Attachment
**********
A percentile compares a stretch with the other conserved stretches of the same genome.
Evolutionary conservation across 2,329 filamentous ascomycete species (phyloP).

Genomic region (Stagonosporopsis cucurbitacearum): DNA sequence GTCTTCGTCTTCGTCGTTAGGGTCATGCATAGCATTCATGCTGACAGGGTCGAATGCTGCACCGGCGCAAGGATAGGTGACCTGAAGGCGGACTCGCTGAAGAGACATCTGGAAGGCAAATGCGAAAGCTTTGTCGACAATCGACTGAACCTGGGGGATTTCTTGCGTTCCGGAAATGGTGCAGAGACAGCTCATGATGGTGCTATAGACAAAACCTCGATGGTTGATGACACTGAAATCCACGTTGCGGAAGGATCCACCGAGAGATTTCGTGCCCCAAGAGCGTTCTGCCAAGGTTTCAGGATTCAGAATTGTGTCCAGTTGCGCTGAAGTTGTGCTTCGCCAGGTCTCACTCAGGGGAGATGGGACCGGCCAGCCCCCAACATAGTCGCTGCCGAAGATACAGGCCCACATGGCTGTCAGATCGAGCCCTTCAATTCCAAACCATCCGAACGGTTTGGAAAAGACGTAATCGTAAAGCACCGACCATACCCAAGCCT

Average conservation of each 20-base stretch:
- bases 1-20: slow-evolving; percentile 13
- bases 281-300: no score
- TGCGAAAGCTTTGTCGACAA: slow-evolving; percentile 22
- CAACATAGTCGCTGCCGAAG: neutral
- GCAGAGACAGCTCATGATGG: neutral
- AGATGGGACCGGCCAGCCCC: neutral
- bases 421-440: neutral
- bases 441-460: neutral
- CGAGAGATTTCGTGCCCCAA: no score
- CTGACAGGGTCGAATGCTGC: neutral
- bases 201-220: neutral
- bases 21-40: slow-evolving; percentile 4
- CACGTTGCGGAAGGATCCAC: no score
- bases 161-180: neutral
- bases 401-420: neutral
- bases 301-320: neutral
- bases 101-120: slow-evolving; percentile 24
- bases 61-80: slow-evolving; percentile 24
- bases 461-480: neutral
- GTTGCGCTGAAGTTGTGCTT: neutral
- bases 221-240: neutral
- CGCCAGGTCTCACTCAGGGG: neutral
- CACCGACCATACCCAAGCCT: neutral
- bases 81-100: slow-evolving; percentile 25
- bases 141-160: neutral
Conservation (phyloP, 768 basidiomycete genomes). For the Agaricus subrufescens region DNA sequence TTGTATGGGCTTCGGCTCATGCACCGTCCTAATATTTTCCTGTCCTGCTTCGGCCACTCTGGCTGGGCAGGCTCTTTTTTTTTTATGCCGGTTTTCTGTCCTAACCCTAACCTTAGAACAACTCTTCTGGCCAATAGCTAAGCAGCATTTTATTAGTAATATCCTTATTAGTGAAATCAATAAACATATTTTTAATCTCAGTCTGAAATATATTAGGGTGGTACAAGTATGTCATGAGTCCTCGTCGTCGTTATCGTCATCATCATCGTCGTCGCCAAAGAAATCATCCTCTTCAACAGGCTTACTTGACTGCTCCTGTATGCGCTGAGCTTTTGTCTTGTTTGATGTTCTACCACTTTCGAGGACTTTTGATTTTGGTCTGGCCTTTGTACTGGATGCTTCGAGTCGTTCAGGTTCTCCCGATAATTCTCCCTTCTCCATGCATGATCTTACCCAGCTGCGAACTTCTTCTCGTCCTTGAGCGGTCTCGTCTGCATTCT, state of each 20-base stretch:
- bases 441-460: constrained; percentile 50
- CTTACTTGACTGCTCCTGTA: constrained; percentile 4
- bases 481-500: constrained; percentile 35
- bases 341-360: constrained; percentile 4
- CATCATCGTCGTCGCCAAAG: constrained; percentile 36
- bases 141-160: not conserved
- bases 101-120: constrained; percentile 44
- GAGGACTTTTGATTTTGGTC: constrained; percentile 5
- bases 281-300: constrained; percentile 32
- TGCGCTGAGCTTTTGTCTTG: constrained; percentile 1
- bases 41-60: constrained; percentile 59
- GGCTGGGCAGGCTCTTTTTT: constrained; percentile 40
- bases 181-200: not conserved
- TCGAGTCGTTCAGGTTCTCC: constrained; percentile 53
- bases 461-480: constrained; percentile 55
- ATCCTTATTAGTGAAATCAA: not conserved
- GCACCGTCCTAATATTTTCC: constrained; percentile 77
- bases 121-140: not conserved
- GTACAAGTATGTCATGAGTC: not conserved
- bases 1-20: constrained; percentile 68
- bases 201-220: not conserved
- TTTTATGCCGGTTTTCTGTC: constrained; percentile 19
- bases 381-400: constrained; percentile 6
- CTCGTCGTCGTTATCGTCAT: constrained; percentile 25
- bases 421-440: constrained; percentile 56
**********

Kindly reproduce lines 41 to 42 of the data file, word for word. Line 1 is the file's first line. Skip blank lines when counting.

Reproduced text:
- bases 41-60: constrained; percentile 59
- GGCTGGGCAGGCTCTTTTTT: constrained; percentile 40